Over the past eight years, Kevin Pashuk has overseen three major videoconferencing projects in Ontario: building a telemedicine network for a medical school from scratch, upgrading a system for a college and overhauling one for a private school.
So he knows that if there’s a business need for it, IT managers shouldn’t fear the network demands of videoconferencing.
“Decisions are made quicker,” says Pashuk, now chief information office of Appleby College in Oakville, Ont. “Video adds an element of the building of community, the building of network, the ability to build trust across space and time.”
Unfortunately, not everyone sees it that way. System manufacturers and industry analysts admit there is still handwringing among a number of IT and network managers when told to prepare for on-premise videoconferencing.
“I believe there is great fear, uncertainty and doubt on the part of network managers because they haven’t looked into the situation carefully,” says Andrew Davis, senior analyst and partner at Wainhouse Research, which specializes in unified communications.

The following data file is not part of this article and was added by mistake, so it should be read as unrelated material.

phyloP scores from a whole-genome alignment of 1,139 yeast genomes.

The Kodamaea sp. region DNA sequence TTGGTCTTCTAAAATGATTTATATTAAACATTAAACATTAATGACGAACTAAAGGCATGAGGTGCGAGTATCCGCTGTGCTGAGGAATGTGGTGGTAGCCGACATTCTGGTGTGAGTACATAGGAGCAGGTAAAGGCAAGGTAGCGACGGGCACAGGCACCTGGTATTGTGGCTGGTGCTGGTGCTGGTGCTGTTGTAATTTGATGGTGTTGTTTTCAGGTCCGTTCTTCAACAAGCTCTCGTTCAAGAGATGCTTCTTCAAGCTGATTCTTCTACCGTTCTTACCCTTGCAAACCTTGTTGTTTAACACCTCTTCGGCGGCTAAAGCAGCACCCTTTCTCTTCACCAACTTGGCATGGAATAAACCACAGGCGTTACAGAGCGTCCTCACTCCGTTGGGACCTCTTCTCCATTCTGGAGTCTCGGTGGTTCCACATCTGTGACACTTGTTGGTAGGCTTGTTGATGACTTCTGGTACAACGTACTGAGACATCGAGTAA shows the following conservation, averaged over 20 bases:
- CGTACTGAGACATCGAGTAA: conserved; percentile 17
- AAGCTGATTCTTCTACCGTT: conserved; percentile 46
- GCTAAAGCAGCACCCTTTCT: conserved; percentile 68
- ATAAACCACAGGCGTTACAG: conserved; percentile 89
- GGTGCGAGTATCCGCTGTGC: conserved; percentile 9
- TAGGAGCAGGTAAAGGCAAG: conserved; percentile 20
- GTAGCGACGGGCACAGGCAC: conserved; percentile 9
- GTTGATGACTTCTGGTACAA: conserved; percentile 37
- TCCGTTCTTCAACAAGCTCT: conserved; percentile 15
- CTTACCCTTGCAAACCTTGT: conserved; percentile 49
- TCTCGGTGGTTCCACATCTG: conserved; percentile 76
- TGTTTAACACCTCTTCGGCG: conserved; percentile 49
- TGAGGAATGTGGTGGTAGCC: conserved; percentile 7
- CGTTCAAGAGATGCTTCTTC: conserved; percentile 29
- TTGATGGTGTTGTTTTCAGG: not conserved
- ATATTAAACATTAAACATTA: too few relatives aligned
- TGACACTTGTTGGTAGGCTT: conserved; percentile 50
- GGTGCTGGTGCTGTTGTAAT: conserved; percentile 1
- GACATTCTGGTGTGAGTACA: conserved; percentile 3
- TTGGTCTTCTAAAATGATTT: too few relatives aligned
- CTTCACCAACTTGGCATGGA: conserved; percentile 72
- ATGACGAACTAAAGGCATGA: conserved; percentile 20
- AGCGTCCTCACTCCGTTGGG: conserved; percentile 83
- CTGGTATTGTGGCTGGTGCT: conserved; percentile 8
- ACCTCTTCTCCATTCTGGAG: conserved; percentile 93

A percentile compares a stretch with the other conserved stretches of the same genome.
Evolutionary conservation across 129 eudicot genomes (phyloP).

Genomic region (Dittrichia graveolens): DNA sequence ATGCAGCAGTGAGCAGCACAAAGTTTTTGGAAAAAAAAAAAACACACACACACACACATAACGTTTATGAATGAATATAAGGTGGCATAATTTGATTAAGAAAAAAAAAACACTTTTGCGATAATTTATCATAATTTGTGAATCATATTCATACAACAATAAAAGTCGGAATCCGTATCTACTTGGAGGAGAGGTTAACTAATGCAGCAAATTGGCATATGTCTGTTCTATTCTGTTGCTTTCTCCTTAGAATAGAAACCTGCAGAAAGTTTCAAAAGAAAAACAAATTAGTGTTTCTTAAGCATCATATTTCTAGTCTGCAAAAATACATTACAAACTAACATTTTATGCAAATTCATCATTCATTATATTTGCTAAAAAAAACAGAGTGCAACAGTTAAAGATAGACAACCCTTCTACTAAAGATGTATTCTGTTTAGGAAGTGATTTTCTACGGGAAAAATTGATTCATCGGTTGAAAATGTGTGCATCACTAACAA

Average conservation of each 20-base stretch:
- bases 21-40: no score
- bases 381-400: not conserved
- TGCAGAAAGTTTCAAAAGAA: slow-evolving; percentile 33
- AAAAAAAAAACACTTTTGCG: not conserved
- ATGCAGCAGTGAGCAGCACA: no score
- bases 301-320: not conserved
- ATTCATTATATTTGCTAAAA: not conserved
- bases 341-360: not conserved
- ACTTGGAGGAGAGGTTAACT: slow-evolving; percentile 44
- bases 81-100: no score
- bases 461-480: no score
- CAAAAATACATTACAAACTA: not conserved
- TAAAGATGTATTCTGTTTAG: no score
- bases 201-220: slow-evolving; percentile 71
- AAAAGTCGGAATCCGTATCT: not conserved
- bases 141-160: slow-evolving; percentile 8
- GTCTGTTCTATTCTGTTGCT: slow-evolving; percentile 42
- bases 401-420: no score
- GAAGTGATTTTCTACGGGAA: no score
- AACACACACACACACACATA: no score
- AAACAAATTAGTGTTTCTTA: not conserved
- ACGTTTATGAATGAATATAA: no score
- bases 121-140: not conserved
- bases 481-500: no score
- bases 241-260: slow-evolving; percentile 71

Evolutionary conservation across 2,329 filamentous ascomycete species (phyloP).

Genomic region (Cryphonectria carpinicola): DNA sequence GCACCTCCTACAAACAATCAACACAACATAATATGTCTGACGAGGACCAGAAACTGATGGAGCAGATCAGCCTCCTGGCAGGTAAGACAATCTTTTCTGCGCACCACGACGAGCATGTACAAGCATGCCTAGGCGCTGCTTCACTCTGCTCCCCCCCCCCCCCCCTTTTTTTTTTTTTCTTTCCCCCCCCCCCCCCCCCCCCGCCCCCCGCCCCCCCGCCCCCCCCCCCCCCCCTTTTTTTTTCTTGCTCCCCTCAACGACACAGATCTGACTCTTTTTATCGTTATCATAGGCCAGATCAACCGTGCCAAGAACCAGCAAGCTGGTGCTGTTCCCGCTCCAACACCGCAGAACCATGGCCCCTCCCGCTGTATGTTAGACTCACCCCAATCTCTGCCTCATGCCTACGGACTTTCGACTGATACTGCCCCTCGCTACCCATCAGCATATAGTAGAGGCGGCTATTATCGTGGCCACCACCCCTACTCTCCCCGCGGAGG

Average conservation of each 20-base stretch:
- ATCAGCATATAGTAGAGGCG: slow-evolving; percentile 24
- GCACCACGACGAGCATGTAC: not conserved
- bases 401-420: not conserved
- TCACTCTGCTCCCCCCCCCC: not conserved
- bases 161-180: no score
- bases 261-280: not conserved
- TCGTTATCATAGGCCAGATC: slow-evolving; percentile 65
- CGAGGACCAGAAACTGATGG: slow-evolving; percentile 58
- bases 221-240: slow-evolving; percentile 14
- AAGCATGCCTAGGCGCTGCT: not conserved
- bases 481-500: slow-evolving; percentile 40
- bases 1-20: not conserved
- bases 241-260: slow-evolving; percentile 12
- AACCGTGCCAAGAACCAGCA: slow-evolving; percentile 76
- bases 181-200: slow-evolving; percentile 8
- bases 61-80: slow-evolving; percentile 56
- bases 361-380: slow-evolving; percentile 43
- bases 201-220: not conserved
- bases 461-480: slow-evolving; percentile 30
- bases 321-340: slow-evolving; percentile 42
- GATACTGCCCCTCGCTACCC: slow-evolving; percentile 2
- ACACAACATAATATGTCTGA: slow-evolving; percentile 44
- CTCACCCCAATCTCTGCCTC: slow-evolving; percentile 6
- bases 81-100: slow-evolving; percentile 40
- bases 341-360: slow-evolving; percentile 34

Worries about bandwidth, capacity, interoperability between systems and the lack of a globally accepted directory system for reaching outside the firewall are chief concerns.
“It is for the most part the most bandwidth-intensive and latency sensitive application a network manager is going to face,” warns Zeus Kerravala, senior vice-president of research at the Yankee Group. “VoIP doesn’t even come close.”
But others say that things are getting better and with perseverance and planning an organization can make good use of the technology.
“For people who have deployed real-time communications like voice over IP networks, video is nothing new,” says Ian Gallagher, a unified communications product specialist at Cisco Systems Canada. “The fact is that higher bandwidth is almost a moot point.”
The main work, he says, is making sure end points can handle the additional bandwidth needed, and then properly configuring call control to restrict the number of video calls that can be made over restricted bandwidth.
On the other hand, he admits it can be a big step for those who have never deployed any form of quality of service or voice over a WAN depending on the kind of videoconferencing needed.
Use in business is rising
Videoconferencing has been around in one form or another for 15 years. But its use in organizations has risen steadily in the past three years due to several factors: The increasing shift from proprietary protocols to SIP (session initiation protocol), a steady drop in the price of bandwidth, improved image quality and the cutting of travel budgets thanks to the recession.